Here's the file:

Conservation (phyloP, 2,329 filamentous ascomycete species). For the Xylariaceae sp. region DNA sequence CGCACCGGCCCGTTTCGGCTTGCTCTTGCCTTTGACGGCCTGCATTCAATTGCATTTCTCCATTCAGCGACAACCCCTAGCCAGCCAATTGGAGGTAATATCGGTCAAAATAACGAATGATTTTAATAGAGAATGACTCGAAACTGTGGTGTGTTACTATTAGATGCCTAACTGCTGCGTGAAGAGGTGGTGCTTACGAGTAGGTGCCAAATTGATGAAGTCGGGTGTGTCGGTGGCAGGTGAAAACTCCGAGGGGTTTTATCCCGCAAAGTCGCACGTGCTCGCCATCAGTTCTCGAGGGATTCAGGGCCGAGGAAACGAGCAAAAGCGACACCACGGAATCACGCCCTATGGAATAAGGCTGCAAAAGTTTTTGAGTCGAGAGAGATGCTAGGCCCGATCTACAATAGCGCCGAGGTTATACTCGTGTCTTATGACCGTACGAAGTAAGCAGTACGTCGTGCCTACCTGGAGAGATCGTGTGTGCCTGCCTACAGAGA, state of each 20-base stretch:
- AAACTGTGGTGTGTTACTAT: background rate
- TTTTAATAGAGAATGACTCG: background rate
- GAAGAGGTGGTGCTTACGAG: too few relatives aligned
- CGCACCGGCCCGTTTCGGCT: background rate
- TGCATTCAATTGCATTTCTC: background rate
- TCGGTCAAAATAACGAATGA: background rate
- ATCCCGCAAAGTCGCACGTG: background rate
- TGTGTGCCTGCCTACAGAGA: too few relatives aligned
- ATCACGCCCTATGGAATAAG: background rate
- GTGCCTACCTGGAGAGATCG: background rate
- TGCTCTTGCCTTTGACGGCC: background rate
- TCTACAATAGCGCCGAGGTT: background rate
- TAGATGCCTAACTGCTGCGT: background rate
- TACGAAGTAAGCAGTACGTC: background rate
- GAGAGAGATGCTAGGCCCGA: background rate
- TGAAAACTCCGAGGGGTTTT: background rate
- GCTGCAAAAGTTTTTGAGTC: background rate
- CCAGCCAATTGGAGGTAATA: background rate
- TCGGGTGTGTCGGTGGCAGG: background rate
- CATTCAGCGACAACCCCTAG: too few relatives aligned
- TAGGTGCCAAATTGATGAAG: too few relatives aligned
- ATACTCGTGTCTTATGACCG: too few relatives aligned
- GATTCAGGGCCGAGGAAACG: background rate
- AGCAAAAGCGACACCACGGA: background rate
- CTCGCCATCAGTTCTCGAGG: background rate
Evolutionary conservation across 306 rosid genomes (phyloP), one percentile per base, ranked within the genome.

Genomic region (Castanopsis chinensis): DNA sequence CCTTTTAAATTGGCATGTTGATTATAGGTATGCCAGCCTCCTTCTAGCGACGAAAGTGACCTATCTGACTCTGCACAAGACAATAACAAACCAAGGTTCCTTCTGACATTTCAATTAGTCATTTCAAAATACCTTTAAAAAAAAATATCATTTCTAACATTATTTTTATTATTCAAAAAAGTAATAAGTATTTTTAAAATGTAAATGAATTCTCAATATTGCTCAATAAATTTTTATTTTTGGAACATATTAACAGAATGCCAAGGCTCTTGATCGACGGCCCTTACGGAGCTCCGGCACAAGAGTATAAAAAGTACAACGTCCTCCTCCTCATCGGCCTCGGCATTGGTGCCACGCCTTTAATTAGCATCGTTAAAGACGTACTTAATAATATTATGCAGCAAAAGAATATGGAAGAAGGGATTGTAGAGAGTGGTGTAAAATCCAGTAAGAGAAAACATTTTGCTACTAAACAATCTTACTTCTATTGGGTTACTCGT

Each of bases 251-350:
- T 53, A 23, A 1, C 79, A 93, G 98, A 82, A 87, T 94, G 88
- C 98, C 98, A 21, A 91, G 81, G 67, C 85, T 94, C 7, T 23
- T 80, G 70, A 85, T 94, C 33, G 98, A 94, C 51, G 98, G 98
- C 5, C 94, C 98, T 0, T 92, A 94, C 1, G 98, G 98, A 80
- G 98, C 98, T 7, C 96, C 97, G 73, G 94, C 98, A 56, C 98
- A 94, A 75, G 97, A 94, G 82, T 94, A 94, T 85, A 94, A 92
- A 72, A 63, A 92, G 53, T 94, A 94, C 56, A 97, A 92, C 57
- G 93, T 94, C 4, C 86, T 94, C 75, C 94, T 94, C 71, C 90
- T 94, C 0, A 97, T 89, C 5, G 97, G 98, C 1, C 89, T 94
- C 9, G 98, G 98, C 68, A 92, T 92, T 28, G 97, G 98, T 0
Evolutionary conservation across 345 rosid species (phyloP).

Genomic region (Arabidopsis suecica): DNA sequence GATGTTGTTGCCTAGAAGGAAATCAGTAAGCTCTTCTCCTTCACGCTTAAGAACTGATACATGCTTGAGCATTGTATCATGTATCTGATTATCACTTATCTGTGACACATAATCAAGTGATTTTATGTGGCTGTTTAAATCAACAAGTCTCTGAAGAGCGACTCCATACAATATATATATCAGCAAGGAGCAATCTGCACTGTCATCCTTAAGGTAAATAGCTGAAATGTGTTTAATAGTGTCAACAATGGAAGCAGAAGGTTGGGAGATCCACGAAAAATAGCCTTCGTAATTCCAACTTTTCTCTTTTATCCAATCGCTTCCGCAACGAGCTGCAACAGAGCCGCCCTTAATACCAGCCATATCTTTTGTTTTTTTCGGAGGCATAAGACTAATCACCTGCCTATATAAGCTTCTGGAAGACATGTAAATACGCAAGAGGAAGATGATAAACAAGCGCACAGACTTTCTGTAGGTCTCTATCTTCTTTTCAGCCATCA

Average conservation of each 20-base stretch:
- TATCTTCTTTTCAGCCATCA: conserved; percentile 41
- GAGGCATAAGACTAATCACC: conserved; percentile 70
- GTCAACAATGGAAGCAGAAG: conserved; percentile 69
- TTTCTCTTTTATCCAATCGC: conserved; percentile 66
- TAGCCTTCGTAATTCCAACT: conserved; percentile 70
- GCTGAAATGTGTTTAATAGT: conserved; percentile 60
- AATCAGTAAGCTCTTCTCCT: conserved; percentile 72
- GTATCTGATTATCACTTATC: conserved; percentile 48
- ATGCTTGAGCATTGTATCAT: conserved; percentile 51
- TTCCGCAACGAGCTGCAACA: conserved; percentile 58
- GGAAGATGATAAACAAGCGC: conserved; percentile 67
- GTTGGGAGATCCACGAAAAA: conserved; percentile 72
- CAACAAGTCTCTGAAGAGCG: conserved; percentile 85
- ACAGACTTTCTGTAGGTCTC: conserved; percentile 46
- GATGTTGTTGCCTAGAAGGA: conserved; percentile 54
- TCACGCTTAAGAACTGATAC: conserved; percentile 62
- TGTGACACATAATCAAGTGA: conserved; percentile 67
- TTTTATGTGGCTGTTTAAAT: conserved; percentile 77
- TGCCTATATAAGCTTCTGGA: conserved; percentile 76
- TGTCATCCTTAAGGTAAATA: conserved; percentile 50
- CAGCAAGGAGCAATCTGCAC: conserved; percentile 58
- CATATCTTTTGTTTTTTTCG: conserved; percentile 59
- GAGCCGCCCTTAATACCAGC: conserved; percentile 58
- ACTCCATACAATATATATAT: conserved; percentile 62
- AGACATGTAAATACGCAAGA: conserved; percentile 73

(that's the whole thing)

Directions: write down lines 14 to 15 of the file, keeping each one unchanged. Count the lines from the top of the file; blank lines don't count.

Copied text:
- TAGATGCCTAACTGCTGCGT: background rate
- TACGAAGTAAGCAGTACGTC: background rate